Frodo and Bilbo sat together in Rivendell, leafing together through Bilbo's three books of elvish lore. As Frodo's eyes ran swiftly over the pages, Bilbo nodded and snored, then woke up abruptly.
"So, what did you think of that poem, my boy?"
"It was excellent, Bilbo - and the five poems after it."
"Oh dear, asleep again. Time for dinner soon, surely. The Elves always laugh about that."
Frodo gnawed his lip. "There was just one thing, Bilbo."
"What, what? Come now, out with it!"
The younger hobbit patted the stack of books beside him. "It seems like some of how the Elves truly act is...missing. Do they not, ah...aren't they really rather..."
Bilbo yanked his feet off the cushioned footstool and stomped them on the floor. "Randier than hobbits in their tweens at the Lithe summer-dances? Of course!" He tottered over to his desk, where scrolls and old tomes were piled high. "Here it all is; Princess Mee, which you read, really about two girls laying down together; The Lament of Turin for Beleg; an essay by one Altariel of the Noldor, all about 'Ways of Love of the Body.' They've got more words I can't translate for activities I can't imagine! You were travelling with an Elf --"
Frodo slumped on his chair and groaned. "Don't let me begin, Bilbo. We were in Lorien over two weeks, and Legolas only spent the night in our tents once! If I told you what else he got up to, you'd never believe it."
Bilbo snorted. "Since seven gossipy Elves have taken the trouble to tell me already, and none of them can believe it either, I suppose it's true. They're lusty enough, and I should know, having travelled with--"
"But, Bilbo, why isn't it in any of your translations? Even if it is in the original poems and tales?"
Bilbo sighed, and left the pile of scrolls and slim volumes to poke up the fire. "A lot of it I've translated directly, but the meaning doesn't come through in the Common Tongue. ;Her limbs were fair and free,' to us that sounds very pretty, but it means something altogether different to an Elf."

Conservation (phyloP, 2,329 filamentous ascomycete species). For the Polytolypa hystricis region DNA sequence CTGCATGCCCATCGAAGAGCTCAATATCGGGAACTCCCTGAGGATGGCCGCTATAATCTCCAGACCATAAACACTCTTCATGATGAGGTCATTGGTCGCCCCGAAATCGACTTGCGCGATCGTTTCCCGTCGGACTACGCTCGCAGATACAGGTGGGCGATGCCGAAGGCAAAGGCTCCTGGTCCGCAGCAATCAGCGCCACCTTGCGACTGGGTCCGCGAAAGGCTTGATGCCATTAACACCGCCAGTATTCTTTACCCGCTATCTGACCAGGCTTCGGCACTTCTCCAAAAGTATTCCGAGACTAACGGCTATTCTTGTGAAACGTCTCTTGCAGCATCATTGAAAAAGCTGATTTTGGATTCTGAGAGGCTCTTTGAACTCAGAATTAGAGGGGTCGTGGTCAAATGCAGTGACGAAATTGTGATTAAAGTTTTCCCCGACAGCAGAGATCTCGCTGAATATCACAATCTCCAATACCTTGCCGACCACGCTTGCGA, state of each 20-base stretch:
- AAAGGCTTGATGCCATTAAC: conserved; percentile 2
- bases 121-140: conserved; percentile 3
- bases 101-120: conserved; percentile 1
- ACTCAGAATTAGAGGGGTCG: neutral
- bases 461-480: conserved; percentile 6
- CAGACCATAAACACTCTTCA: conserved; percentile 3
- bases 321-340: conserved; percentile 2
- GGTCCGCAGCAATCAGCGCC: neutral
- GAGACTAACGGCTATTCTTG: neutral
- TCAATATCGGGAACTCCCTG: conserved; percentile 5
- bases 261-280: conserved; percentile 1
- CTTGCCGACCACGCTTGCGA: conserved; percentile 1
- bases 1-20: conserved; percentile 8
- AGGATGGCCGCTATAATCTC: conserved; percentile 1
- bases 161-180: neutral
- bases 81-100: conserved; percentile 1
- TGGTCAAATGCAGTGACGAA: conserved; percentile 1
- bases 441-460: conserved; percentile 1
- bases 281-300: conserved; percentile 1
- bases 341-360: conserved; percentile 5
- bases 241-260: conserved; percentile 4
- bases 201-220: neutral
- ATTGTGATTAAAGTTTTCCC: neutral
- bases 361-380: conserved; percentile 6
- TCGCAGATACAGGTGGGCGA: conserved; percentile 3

He gazed into the fire. "And if I was just writing away for myself, lad, that would be one thing. But these books are going with you. To the Shire. For hobbits to read, so that they know" - Bilbo waved his hands - "about what was, and what has faded, and how lucky they are, and how grand the Elves and Dwarves were, and, well, all of that, really."
"And you don't think their lusty side is part of it?"
"Perhaps I'm a touch old-fashioned," Bilbo quavered, "but I want hobbits to read these books - my books - for the deep reasons. To understand the high parts. They're simple folk, Frodo. And think of it from a hobbit's view," His eyes sharpened as he looked at Frodo under his brows. "Now, do you want all those fine folk ruled by Aragorn to remember Hobbits by the big summer Lithe-pole? By the trulls of the Green Dragon? By the song 'The Farmer And His Favorite Sheep?'"
Frodo looked down, chuckling. "Pippin sang that for the Fellowship once, in Eregion, to cheer us all up. It's true the others never forgot it. Sam didn't stop blushing for days."
"Well, that shows you, then. I'm sure the Elves would rather be great and sad than lusted over. The Dwarves prefer their secrets kept. I should know... Besides, us Bagginses are disreputable enough."
"All right, Bilbo. I think it's very high-minded of you." Frodo's gaze deepened into an uncanny look. "But if I take these books to the Shire, they will be read longer than you could imagine, Bilbo. And some of the readers will think it very strange."
"Hmm, humpf. Well, let them. As long as they read. With both their hands on the books, mind."
A set of clear bells rang out. "Dinner! Save a good seat for me, Frodo-lad, I must find my wrap and cane."
Bilbo watched his nephew leave, then fondly picked up a leather book - a fourth one- with blue covers. He opened it to the title-page. His own spidery handwriting had picked out several titles: Other Translations from the Elvish. Elvish Ways of Love. Of How They Lay Down And What Happens After. Private Library of B. Baggins.
"Not half as high-minded as you think, my boy," he chuckled, and picked up his walking-stick with a flourish.